Writing About Writers

October 22nd, 2006 | brainjuice

(I wrote this for Bad Signal this afternoon, but it didn’t go through. So I’m putting it up here, so I can get a look at it with some perspective.)

There’s an oft-spoken rule in the writing of fiction: don’t write about writers. It’s the cheapest version of “write what you know,” and it’s often creepy and self-serving. You run the risk of being labelled the writer of a “Mary Sue” by people who know nothing about writing — the term comes from a fan-fiction writer who’d insert herself into Star Trek stories to save the day and fuck Spock or something, and denotes a character who stands in for the writer within the fiction to act as the hero. There are tens of thousands of people out there who still think I’m Spider Jerusalem, which is the irritant penalty for breaking the rule and spending five years writing about a writer.

But there is a Romance about writing. There’s a truth in Cronenberg’s NAKED LUNCH, with Bill Burroughs rubbing bug powder into the clitoris of his monstrous typewriter. Cronenberg himself spoke about the difficulty of externalising the Romance of writing: it’s just a guy sitting there writing, maybe he wears a hat, I dunno. That was one of the big problems I had to solve in TRANSMET.

There’s Ben Gazzara as Charles Bukowski, reciting poetry as he slides into Ornella Muti from behind in TALES OF ORDINARY MADNESS; not a perfect film, but I like it better than (the better-made, better-acted) BARFLY. Stephen King’s MISERY, of course, every known author’s nightmare.

You even get hints of it in STUDIO 60 (and there could stand to be more, but Sorkin probably feels he’s airing enough dirty linen as it is): Matthew Perry in a black suit and tie, exhausted as he slips out of the wrap party early, ten years of stress cut into his face now, his brain clearly shot, leaving alone. That hideous clock in his office, ticking down the seconds until drop-dead, is a masterstroke.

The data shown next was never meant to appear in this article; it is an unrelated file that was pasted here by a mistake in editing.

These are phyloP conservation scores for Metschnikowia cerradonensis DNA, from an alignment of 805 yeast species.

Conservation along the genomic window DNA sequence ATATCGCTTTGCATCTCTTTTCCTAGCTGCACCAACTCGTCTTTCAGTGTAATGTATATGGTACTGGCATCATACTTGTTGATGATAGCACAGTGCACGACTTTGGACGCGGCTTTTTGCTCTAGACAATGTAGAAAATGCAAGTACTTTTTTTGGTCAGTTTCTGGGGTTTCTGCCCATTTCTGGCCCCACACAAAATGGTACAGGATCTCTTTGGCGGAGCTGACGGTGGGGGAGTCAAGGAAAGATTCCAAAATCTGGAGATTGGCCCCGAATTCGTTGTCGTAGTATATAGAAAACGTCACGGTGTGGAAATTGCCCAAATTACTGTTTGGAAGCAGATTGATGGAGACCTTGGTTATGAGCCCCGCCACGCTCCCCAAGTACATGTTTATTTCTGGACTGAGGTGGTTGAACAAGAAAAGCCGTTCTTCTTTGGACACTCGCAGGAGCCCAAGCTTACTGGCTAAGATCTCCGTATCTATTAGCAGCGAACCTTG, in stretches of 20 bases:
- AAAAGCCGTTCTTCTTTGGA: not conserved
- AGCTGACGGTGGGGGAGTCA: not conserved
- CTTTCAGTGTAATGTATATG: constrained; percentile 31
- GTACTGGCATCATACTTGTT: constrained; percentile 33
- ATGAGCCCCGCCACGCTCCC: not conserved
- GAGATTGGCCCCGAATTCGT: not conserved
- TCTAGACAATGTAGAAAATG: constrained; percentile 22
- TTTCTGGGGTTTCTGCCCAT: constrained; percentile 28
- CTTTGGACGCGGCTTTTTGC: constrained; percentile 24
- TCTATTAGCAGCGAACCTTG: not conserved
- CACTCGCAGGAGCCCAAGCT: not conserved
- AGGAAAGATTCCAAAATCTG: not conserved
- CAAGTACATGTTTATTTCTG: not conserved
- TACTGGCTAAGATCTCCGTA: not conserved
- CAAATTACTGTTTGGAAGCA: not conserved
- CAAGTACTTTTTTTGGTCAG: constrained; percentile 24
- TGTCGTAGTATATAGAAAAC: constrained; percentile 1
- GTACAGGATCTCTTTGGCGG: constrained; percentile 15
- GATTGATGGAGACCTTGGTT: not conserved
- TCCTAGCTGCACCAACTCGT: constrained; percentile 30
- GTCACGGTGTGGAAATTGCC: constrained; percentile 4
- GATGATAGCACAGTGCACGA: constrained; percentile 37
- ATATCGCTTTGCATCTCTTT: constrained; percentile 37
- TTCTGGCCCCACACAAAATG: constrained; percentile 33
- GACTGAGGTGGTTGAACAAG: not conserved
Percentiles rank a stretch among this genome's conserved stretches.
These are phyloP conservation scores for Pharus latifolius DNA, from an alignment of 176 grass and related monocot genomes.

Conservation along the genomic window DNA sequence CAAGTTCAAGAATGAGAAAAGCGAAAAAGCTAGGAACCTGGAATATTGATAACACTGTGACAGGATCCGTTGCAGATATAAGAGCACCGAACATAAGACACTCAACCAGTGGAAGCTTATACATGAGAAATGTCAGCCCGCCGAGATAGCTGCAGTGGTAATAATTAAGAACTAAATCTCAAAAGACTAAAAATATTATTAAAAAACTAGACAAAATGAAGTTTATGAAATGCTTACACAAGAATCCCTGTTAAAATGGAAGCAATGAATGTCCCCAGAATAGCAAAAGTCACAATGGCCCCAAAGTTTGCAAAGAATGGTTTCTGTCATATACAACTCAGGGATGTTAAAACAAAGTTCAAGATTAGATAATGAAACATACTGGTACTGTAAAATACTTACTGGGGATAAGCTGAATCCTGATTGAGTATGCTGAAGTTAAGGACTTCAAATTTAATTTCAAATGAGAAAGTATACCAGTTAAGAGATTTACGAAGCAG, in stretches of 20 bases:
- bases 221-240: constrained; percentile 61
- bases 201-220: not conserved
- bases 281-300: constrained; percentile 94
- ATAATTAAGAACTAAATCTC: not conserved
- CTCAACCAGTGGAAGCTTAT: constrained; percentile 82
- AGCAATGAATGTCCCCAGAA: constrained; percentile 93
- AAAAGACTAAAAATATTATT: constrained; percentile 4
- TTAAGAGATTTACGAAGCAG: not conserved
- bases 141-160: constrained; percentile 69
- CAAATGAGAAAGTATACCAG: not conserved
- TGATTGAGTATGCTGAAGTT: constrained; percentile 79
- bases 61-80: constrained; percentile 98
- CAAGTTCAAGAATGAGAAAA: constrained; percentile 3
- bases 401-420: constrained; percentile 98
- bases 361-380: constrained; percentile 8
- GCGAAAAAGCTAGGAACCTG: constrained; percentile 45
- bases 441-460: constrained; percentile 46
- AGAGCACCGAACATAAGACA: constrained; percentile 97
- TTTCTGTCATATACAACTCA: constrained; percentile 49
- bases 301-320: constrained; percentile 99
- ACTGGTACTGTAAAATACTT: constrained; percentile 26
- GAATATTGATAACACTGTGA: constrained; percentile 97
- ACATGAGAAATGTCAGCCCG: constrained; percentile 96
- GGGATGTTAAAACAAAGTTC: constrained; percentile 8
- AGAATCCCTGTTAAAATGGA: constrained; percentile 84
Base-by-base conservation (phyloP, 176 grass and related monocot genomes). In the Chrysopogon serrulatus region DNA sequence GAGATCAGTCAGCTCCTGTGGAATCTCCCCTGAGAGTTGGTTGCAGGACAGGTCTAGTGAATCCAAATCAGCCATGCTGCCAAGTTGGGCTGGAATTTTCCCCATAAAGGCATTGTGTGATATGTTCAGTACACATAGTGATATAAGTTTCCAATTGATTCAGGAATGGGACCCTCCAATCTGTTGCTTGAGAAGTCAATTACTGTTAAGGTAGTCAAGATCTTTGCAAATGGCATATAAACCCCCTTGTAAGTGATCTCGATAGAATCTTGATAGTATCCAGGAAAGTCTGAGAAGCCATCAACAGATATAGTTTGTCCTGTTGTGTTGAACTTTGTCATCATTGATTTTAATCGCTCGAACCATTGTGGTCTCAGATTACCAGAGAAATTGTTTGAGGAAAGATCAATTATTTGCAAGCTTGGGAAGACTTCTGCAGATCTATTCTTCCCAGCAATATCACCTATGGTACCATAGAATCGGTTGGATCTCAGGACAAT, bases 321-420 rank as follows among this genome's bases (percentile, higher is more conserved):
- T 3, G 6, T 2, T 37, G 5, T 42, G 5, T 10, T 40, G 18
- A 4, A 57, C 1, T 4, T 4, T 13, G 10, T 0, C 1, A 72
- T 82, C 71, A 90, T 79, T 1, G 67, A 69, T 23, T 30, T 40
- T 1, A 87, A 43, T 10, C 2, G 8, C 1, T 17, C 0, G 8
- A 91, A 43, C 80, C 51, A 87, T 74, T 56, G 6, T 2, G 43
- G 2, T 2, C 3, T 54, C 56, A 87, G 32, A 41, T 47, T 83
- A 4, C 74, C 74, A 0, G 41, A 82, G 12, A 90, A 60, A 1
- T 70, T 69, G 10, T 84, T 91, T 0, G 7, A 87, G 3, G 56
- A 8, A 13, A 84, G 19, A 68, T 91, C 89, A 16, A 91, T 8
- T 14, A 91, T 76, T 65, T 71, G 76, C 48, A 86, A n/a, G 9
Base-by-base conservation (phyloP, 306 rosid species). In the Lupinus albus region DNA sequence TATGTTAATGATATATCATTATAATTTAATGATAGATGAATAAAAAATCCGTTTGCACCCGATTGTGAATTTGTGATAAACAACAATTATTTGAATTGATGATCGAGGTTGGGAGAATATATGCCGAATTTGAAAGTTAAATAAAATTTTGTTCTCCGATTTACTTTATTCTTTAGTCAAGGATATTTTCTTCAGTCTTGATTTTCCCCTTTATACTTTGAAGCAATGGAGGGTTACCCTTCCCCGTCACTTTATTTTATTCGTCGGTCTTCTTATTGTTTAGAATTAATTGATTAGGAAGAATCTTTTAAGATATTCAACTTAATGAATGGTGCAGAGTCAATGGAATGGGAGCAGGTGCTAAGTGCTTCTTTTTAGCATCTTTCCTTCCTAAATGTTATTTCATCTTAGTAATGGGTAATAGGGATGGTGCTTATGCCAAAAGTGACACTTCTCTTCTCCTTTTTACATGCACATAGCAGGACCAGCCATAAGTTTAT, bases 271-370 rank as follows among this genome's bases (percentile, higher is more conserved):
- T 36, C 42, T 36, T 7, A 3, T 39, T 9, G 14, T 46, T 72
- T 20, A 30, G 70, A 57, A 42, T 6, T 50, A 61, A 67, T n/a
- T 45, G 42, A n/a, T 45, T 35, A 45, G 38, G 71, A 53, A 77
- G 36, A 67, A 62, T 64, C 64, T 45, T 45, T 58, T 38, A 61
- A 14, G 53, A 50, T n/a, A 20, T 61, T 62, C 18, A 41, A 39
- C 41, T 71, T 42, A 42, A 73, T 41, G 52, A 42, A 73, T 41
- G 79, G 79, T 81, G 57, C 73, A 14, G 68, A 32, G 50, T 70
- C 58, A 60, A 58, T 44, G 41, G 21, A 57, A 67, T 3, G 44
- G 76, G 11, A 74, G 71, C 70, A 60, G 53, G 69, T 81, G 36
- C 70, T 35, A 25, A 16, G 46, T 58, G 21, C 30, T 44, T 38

There’s Romance in it, because it wrecks us all the same way. We’ve all been Jack Kerouac, sitting in a cafe writing as the sun comes up, blasted by sleeplessness and sex or drugs or music or booze and just trying to get it all down while we can, because we’ll be somewhere else tomorrow and we’re dead longer than we’re living.

One of my favourite films is TALK RADIO — I’ve stolen so many camera moves from that film – and particularly the climatic sequence of Eric Bogosian glaring at his microphone with wild hatred and just blasting his audience in one long monologue. Writing on the fly. The Romance is in his ex-wife going to a phone to call into him while he’s on air, and when asked why, she says, “He’s all alone out there.”

I bring it back to TALK RADIO because for the last year I’ve been thinking about writing something set in the near future about a radio monologuist. I was struck some years ago by Peter Biskind’s description of Jack Nicholson’s characters in THE KING OF MARVIN GARDENS, a broadcaster: “he soliloquises into the wee hours, getting lost in the tangle of his own memories.”

TRANSMET is my personal haunting, now: I can’t let myself repeat that book. But broadcasting fascinates me, as do people who speak the truth, or at least speak to something in us. Radio seems weirdly archaic now, even with the recent innovations of podcasting and Visual Radio. It comes from another time: for me, it comes from my childhood. To half of my audience, it probably comes from their parents’ lives, a previous generation. Podcasting has given rise to things like street monologues: the likes of Jean Snow or Momus will stick an iTalk on their iPod and record their thoughts as they walk around Tokyo or Edinburgh, and upload it when they get home. There’s the real-world scaffolding for a story about a live street monologuist, whose voice is shot straight from the device on to the radio waves. It’d be nice to write someone verbal again: Jones is always either listening or muttering.

(JONES breaks a crucial rule of heroic drama: Steve McQueen would always have scenes of him listening to explanations rewritten, because, in his words, “I don’t want to be the man who listens. I want to be the man who KNOWS.”)

I’m rambling, and have probably broken the K limit on this posting. Let’s see if this sends.


Sent via mobile device
sent from pub, street or road


2 Responses to “Writing About Writers”

  1. [...] 6 – Writing About Writers “There are tens of thousands of people out there who still think I’m Spider Jerusalem, which is the irritant penalty for breaking the rule and spending five years writing about a writer.” (tags: criticism monologues broadcasting romance indentification characters writers writing Ellis Warren) [...]

  2. [...] Writing About Writers I nice post from Warren Ellis on why some us write (tags: writing ellis) [...]